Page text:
Snapshots - #18
The Night Manager (♦♦♦♦♦): British army vet Jonathan Pine (Tom Hiddleston) is recruited by Angela Burr, a secret British enforcement agency's lead, to infiltrate the inner circle of Richard Roper (Hugh Laurie), the world's greatest arms dealer, and bring him down.
This AMC/BBC co-production blew my mind away for several reasons. First, it is an adaptation of the John Le Carré novel of the same name, which is an oddity as Le Carré's novels go because, unlike most of his novels, this one actually had a high stakes, satisfying conclusion. Second, the exotic locales, from its initial North Africa setting, to Mallorca and Madrid, Spain, Turkey, London, and the Middle East, the story moved along smoothly between all these settings without losing its cool. Third, the quality of the production was high, with excellent adapted script, and great direction. Fourth, the marvelous ensemble cast led by the amazing Tom Hiddleston and Hugh Laurie had me, from the first episode, hooked on the action and invested in the characters' fates. Fifth, the taut-as-violin's-strings cat and mouse game between the British army vet and the world-class armed dealer had me tethered to this spy drama from the start.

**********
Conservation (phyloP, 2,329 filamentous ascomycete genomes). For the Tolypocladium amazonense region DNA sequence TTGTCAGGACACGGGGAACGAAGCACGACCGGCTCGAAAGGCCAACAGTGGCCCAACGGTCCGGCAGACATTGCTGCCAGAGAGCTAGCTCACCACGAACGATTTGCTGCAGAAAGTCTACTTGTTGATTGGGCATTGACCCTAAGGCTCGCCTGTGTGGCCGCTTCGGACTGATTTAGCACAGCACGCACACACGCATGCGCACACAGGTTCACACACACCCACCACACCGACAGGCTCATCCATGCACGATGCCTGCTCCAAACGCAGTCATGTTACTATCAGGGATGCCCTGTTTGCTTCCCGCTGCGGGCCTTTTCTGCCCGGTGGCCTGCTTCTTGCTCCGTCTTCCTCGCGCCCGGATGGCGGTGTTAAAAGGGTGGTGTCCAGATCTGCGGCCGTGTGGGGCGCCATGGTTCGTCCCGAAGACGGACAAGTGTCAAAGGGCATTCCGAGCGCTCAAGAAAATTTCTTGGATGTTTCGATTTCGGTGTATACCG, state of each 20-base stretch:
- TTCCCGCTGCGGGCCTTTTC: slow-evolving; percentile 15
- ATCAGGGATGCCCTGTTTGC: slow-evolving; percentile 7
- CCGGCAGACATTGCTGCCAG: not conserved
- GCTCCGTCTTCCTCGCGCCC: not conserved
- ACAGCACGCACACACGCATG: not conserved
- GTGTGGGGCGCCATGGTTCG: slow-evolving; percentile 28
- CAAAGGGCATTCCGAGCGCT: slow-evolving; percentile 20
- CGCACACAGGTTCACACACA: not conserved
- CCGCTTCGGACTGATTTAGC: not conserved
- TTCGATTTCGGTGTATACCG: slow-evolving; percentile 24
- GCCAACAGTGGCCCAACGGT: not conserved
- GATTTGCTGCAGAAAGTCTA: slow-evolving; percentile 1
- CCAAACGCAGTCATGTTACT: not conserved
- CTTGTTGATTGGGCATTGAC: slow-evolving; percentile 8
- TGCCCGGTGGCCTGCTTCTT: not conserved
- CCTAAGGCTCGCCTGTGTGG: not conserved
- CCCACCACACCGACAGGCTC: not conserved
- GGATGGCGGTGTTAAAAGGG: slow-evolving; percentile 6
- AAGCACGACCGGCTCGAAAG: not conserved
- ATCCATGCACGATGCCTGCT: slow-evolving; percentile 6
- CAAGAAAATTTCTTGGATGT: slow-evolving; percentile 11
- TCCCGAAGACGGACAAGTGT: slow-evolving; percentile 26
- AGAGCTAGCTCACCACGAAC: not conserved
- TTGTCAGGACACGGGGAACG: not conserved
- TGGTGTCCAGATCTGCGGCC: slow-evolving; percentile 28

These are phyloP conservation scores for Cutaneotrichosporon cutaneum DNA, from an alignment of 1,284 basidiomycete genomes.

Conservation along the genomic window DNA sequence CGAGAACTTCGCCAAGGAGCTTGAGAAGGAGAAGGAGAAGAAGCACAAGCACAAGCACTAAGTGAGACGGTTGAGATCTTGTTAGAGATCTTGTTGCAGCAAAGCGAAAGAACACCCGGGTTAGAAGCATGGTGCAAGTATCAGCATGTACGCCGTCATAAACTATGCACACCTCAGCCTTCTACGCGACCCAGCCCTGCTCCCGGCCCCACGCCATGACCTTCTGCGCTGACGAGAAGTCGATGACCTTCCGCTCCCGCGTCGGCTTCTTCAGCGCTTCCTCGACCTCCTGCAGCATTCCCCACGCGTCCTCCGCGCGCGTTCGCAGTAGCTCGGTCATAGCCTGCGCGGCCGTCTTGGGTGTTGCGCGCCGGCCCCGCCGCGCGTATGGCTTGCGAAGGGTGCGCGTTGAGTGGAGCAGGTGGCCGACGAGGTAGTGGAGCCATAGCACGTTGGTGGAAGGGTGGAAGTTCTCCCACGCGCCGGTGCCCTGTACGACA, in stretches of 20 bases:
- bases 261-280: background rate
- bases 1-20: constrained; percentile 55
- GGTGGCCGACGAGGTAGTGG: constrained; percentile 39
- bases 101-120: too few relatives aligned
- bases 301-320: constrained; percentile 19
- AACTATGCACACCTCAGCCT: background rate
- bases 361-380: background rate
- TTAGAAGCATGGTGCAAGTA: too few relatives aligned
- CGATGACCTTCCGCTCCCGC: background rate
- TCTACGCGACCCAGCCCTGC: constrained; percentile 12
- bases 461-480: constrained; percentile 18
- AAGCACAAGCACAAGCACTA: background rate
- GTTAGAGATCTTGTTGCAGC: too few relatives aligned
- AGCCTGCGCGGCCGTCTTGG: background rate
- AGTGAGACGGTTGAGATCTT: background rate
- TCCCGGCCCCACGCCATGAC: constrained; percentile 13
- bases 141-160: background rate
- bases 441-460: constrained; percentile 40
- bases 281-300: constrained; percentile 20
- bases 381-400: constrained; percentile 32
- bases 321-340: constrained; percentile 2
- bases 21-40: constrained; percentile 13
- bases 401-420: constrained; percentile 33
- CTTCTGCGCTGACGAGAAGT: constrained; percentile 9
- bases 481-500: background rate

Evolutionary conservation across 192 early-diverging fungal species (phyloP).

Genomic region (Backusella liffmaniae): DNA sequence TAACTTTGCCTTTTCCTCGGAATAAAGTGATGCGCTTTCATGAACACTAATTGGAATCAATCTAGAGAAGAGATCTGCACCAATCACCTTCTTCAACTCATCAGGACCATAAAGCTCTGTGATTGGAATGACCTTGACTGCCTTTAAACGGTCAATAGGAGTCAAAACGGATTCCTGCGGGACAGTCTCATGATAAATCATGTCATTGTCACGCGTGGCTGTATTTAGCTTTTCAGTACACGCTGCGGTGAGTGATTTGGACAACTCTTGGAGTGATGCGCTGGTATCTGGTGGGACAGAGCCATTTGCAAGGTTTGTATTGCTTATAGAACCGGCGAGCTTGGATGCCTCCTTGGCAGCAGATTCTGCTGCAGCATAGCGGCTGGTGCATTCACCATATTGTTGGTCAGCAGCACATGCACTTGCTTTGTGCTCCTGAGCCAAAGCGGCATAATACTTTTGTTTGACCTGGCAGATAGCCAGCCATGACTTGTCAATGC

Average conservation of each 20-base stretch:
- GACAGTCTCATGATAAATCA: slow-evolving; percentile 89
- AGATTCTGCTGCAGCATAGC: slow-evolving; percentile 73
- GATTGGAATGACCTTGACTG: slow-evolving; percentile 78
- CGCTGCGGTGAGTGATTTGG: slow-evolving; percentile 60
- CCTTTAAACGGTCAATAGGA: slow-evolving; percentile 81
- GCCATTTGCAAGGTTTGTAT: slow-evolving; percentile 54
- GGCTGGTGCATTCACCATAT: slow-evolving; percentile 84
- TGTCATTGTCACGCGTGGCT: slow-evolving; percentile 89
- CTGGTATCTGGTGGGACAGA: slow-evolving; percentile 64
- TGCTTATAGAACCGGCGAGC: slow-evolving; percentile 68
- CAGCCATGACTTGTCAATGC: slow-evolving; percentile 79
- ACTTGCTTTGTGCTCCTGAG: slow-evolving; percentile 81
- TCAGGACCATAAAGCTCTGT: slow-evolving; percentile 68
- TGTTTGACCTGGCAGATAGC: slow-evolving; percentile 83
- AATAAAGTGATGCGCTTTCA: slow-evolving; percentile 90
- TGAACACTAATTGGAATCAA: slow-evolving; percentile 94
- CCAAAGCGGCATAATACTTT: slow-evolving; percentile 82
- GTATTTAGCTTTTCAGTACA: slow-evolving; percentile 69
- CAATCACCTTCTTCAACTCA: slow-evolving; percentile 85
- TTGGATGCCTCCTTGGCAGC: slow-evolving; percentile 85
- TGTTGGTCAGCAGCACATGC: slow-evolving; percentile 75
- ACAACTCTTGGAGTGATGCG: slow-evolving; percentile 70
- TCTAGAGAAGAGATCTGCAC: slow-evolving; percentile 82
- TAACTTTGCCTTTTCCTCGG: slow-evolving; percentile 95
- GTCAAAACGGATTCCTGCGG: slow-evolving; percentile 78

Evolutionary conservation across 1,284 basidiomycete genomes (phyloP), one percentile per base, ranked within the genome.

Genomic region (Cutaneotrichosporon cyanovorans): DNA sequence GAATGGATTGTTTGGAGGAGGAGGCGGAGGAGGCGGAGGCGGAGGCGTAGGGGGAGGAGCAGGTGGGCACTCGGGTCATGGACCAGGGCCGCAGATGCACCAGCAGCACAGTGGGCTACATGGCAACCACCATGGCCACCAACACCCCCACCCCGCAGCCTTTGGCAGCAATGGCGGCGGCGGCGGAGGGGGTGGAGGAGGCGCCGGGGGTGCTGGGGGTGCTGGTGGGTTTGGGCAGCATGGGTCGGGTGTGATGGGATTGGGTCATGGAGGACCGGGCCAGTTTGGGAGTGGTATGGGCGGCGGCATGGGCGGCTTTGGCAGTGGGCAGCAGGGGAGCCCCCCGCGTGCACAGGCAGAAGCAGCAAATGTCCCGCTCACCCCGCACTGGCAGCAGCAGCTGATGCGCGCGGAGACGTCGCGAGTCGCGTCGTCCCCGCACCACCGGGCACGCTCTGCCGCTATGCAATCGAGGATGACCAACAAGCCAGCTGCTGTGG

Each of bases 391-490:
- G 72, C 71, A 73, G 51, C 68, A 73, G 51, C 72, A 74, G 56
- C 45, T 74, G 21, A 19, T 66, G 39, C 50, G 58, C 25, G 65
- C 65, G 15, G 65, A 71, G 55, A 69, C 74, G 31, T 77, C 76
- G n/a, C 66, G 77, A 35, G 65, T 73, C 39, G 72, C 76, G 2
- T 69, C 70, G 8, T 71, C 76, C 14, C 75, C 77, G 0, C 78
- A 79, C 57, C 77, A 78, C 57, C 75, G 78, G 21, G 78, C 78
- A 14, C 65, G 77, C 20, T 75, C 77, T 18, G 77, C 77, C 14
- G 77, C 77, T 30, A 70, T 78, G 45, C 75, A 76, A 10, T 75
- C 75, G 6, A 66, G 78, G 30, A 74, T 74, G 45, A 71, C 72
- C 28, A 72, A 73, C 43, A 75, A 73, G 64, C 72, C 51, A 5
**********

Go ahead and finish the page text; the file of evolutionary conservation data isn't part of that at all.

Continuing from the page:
A Dog's Purpose (♦♦♦♦): through its several lives, a dog ponders the purpose of its existence.
This family drama is a dog-lover dream came true, but, if my experience is any indication, it will make you cry several times during the viewing. The film has heart, and some sugary moments, not many by the way, but you'll likely adore it, as did I.
The Founder (♦♦♦♦): Traveling salesman Ray Kroc was so impressed by the business model and efficiency of the McDonald brothers' hamburger selling establishment that he decided to franchise it to what became an American trademark and tradition.
This story on how the McDonald's conglomerate came to being has excellent acting by Michael Keaton in the leading role. If the film is close to the truth, Kroc's path to leading the company was fraught with unpleasant chapters, one of which was getting the McDonald's brothers out of his way, but the pace, the acting, and the humor, will make you like this film a great deal.
Get Out (with alternate ending), (♦♦♦♦): Chris, a black, talented photographer, is dating Rose, a white young woman. They have dated for some time now and the next step in their relationship is that Chris meets Rose’s parents. They travel by car to Rose’s family estate in the woods, where nothing is what it seems. All through the weekend, Chris will be wondering whether something sinister is going on with those white people.
I watched this movie late at night, and it made me lose some sleep because I kept thinking about the mystery that made it work. It’s not one of those slashing horror films so overly abundant in the last decades, but a smart movie that will make you wonder along with the main character what on earth is going on with those white folks who seem to be the cause of the eerie, unnatural behavior of the few black people around them.